|We are farmers…We’re all farmers! People refer to the work that I do on the Gulf Coast as farming, but I am pretty sure that all our work is farming. Yours, mine, theirs, his, and certainly hers, too. You cultivate. You plant seeds. Everything we DO as humans is farming.
I know this to be true even though there is rarely a “farmer box” to check as an occupational listing any longer. On most surveys these days, my work falls under “OTHER”. Apparently, agriculture is considered a dying occupation among survey writers.
We are farmers when we build. We are farmers when we go to work each day. We are farmers when we buy things online. We are farmers when we use plasticware at a birthday party. We are farmers when we fill our fuel tanks. We are farmers when we ride our bicycles to dinner with friends. Ooops! We don’t really do that any more. But, we are farmers when we smile at the car next to us on the freeway on the way to dinner. Everything we do is a cultivation of something. With this in mind, and looking around at the World we are building these days, I think of something Kurt Vonnegut said in one of his last interviews, “We must not like this place”, and then of something Farnk Zappa said “We’re dumb all over, and maybe a little ugly on the side.”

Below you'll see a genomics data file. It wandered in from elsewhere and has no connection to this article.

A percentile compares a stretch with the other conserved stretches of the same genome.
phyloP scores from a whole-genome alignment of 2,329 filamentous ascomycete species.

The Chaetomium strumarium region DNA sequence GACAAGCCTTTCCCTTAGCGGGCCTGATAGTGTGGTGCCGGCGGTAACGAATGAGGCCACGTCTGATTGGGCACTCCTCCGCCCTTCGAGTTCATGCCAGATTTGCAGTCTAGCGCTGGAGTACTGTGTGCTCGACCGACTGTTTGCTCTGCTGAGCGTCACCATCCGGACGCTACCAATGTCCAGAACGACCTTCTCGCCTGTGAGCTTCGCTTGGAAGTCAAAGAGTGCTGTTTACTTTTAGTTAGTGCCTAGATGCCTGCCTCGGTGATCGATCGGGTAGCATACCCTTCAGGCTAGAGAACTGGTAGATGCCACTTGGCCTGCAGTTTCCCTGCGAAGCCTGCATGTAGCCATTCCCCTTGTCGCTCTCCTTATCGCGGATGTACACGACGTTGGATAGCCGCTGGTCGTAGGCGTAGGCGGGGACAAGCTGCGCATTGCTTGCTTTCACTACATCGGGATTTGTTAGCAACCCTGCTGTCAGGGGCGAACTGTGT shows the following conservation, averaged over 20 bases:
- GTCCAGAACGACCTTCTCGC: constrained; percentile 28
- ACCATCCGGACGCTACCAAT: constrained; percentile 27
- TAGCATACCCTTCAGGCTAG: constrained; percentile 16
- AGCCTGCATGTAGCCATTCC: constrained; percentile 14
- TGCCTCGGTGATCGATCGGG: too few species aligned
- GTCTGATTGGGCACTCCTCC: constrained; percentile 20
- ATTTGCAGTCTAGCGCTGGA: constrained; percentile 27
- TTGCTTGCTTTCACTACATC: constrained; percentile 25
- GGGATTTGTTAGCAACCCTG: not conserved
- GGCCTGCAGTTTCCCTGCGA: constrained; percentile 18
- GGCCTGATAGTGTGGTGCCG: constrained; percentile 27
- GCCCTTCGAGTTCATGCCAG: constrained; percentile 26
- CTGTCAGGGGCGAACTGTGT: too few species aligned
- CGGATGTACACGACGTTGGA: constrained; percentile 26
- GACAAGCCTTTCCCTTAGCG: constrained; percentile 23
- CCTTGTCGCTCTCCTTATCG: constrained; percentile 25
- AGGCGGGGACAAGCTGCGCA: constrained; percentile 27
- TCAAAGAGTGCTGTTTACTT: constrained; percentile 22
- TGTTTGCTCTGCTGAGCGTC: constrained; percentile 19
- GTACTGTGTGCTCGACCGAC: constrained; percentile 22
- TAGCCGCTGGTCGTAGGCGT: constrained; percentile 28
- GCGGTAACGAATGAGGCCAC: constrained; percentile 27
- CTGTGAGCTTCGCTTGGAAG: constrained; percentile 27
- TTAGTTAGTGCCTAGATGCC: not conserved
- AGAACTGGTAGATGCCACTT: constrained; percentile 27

But as Human Beings we can be something Other than farmers. We’re beings and not always doings. On this side of the fence we meditate, we listen, we sleep, and if we are lucky, we love and are loved.
Of course, the best farming is that which pays close attention to the life of the farm and on the farm and makes small changes or occasionally large ones according to what has been learned. This is lucky, because so much of my early cultivation of life was flawed, even as it had good heart behind it. I believed that all the tools available to me were the ones to be used. It turns out that most of them were too powerful for my skills at using them. So… my favorite tools of late are these beautifully forged Dutch hoes and a light heart. I can only do so much damage with this small hoe, and the damage does not happen so quickly that I can’t see some of it as I go down the row. The same is true for my light heart. It corners faster, can hear more of what is being said, pumps more of what needs to be pumped, less of what doesn’t.
I just thought I would remind myself–and you–that even without the box in which to put a check, that I am, and we all are, Farmers of something. Maybe we don’t need the box after all, and maybe if we pay attention our skills with farming will improve.